Right to a healthy environment

Ecological research has demonstrated the importance of systems thinking. Systems thinking aims to understand the interconnectedness between parts of a system. Manipulating one part of system can have unexpected consequences. In ecological systems, removing just one specific species from a food web can affect the whole ecosystem. Similarly, human rights issues cannot be viewed in isolation. For instance, there is a well-established link between access to high-quality education for women and slowing population growth. Systems thinking is also clear in the three pillars of sustainable development: economic, environmental, and social. These pillars are not independent and are instead intricately linked to one another.

Easton R. White

University of California, Davis, Davis, CA 95616, USA. Email: eawhite{at}ucdavis.edu

Behavior analysis can assess and decrease undesirable behaviors and increase socially desirable behaviors. The field promotes health and civic rights by ensuring that people with disabilities have the right to health, safety, and education; by teaching preventive breast cancer self-examination; and by reducing smoking behavior. It promotes cultural rights by facilitating proenvironmental behaviors and by understanding the contingencies of domestic violence. It promotes safety by reducing traffic risk behaviors and training pouched rats to identify landmines.

An African giant pouched rat sniffs for traces of landmine explosives, which can then be cleared by authorities.


Fernanda S. Oda

University of Houston-Clear Lake, Houston, TX 77058, USA. Email: fsuemioda{at}gmail.com

Energy access is a gateway to attaining many of the other rights that are commonly discussed (health, safe housing, education, and sharing of information that fosters a healthy government). However, energy should not further perpetuate the climate change that is taking away the land, food, and security of many people in the world. Renewable energy research aims to fuel education, health, communities, and economies, while reducing catastrophic climate change.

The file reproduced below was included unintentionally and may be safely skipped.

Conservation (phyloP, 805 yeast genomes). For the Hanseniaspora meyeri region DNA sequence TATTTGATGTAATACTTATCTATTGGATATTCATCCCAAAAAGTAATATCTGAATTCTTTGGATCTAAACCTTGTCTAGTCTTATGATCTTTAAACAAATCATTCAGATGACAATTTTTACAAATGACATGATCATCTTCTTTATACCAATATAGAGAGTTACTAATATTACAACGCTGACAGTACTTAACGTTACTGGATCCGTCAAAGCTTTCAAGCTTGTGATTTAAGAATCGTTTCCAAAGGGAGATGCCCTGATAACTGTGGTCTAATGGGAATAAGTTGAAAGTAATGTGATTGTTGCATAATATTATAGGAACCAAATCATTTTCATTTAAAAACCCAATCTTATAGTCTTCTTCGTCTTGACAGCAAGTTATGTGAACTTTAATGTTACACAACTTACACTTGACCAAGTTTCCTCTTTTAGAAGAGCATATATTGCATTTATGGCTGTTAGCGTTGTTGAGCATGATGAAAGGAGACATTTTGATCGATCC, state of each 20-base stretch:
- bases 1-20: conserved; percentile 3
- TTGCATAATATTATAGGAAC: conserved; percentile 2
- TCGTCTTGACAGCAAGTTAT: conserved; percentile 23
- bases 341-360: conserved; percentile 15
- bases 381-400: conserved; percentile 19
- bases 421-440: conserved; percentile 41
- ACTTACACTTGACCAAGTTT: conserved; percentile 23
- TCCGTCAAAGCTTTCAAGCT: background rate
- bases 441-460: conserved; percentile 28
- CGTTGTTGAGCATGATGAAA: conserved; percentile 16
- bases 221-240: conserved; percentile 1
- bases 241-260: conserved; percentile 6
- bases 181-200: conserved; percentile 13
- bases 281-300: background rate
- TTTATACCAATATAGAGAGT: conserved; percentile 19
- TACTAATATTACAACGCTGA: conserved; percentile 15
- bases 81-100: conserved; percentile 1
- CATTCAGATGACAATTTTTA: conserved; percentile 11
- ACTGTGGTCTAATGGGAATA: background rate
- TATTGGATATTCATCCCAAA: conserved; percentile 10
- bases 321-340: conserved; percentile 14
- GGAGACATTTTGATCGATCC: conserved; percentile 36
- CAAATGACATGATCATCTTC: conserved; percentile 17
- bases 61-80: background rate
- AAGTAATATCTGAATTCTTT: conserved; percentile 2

Hope Bretscher

Department of Physics, University of Cambridge, Cambridge CB4 2SY, UK. Email: hlm2{at}cam.ac.uk

There is an increasing body of evidence on the effect of urban nature on human health. Some services provided by urban nature have been recognized for a long time, such as its ability to mitigate flooding. Others are just being discovered, such as the effect of vegetation on mental health. This scientific work will enable city leaders and planners to support the right to health in cities.

Perrine Hamel

The Natural Capital Project, Stanford University, Stanford, CA 94305, USA. Email: perrine.hamel{at}stanford.edu

Right to culture

In the field of forest governance, many international agreements and varied stakeholders have come into play amidst the emerging scene of climate change mitigation. This has helped bring the discourse on forest, land, and carbon rights of indigenous and local people to the negotiation table. Entrusting power to the local people has been a major paradigm shift in the forest governance regime and is an important step toward supporting their cultural rights.

Swati Negi

Department of Environmental Systems Science, Swiss Federal Institute of Technology (ETH), Zürich, 8092 Zürich, Switzerland. Email: swati.negi{at}usys.ethz.ch

Neuroscience studies indicate that racial prejudices involve altered signaling in brain regions involved in empathy, which can be restored by cultural interventions such as increased racial contact or virtual reality training. We can apply this knowledge to screen community leaders for racism, educate that racism implicates atypical signaling in the brain and may have detrimental effects on health, and promote interracial empathy and harmony.

Ali Jawaid, on behalf of the European MD-PhD Association

Brain Research Institute, University of Zürich/Swiss Federal Institute of Technology (ETH), Zürich, Switzerland. Email: alijawaid84{at}gmail.com